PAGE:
So Glad that you are still able to enjoy your holiday...Isn't technology wonderful that you can communcate on your holidays! Talking of new technology have you bought that digital camera yet??? :lol: ......would love to have seen some photos of where you've visited...as it sounds fantastic! I'm so envious....

My head is definetly more sensitive to pressure changes now......even travelling by car, up and down the hilly roads of Dorset, I keep having to pop my ears every few seconds or my head feels like a pressure cooker. I hate to think what I would be like on a plane now.....I always suffered with my ears before the SAH, but it's a lot worse since.....any travelling that I do in the future will have to be by boat or train!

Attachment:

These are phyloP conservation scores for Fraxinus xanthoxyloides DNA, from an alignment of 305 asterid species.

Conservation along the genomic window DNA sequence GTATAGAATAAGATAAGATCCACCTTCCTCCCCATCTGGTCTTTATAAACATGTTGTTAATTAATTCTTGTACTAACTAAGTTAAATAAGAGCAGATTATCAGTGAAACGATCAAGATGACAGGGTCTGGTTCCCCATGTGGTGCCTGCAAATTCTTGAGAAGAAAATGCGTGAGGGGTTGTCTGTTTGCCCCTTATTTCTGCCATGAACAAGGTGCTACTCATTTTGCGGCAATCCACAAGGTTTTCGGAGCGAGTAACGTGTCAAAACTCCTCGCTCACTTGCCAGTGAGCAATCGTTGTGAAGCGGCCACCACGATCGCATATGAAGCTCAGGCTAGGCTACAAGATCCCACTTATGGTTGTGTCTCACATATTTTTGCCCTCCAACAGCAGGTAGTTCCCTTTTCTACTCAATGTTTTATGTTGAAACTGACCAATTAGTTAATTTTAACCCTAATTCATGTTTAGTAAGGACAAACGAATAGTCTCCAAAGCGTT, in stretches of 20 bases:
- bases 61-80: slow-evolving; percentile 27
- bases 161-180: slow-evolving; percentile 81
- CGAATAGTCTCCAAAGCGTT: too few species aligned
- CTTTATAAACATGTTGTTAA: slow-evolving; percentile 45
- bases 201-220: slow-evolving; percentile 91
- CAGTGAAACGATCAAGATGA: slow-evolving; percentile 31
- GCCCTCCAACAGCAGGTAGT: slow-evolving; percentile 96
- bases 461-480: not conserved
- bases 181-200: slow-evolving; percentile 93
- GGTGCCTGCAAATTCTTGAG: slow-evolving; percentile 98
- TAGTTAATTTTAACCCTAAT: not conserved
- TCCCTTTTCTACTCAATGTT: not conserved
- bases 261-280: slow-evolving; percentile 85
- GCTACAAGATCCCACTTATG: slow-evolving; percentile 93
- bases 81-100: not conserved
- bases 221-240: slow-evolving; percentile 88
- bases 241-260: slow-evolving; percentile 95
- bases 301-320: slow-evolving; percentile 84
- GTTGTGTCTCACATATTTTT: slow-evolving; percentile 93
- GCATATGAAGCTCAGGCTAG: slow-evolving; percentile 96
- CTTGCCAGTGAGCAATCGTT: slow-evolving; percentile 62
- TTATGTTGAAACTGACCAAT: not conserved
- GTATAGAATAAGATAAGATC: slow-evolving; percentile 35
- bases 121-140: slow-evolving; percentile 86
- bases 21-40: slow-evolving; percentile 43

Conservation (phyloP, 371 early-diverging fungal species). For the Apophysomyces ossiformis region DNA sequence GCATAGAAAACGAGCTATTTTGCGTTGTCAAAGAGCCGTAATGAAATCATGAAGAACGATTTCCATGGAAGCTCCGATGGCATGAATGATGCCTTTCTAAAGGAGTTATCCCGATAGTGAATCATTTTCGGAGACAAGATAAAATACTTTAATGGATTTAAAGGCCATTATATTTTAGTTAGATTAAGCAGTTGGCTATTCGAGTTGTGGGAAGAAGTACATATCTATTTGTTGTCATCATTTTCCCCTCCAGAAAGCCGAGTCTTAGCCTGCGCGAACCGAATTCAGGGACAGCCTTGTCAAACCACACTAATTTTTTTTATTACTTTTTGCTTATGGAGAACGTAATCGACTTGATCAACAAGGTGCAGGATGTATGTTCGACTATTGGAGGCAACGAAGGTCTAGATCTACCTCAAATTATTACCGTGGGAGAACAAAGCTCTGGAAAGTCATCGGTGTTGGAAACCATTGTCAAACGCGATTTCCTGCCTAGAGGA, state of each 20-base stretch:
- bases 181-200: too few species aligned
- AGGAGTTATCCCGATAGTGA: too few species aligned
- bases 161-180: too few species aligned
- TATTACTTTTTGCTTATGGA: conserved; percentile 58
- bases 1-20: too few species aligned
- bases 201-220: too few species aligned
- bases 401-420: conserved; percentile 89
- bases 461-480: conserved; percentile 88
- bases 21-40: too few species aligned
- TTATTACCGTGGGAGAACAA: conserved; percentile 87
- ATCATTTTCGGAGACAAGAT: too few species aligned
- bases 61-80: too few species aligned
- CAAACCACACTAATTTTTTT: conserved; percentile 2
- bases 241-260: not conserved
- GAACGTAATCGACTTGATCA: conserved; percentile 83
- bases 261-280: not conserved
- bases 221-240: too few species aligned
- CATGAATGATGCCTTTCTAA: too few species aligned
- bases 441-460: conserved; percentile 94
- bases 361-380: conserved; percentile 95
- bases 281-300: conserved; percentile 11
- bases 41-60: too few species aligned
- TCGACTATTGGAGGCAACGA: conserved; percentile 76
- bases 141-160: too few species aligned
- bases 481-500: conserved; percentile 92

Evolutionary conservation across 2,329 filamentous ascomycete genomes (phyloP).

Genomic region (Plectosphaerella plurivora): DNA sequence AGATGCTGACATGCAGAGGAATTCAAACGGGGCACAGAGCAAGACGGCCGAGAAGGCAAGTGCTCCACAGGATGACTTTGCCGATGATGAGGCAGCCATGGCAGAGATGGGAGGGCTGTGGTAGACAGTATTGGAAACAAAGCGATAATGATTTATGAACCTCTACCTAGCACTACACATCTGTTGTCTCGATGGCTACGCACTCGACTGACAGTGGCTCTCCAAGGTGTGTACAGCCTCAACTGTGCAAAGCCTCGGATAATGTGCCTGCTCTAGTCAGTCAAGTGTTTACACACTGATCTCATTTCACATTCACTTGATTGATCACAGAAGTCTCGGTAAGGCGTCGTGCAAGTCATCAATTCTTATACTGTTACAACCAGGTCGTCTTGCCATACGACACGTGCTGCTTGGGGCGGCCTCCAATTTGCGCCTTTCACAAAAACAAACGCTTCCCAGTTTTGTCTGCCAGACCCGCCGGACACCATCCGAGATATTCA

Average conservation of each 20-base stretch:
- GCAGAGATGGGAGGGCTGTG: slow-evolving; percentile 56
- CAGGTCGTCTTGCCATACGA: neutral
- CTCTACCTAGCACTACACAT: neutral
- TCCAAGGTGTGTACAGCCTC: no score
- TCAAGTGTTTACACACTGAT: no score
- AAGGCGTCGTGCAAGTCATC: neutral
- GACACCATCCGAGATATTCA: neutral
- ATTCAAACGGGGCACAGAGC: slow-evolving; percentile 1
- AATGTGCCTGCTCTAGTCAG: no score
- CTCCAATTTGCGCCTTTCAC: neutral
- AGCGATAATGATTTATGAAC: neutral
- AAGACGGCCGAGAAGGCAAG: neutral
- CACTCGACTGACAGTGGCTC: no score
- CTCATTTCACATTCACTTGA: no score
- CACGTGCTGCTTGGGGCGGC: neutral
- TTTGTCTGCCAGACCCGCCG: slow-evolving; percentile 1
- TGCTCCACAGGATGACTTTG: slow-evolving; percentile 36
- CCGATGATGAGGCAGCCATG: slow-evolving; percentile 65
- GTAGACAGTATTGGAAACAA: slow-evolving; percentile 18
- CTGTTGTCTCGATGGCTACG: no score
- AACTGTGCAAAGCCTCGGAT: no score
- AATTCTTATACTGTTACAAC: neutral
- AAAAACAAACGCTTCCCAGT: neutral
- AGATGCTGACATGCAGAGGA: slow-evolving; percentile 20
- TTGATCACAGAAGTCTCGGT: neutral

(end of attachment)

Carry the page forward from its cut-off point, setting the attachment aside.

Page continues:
Anyway, glad that you are resting up and have found something to take away the pain. Happy holiday and lots of love to you too!

Take good care of yourself,

Love Karen x :D

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Hi Karen and Sami,

I am feeling so much better now!!! I really drank a ton of water and it seemed to help. Also, Karen, if it will help your ears popping... there's a great product called Simply Saline. It's a saline nasal spray that really helps clear and comfort my sinuses. Maybe it can help you too. Hope so.

Love to my brain gang,


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Hi Annie

Glad you are feeling better. I've found that the 2 to 3 litres of water a day thing helps a lot not only with my headaches but my general mood. I've had four good days on the bounce now and don't feel anxious about the weekend like I normally do.

All the love right back at ya baby!!! :wink:

Sami xxxx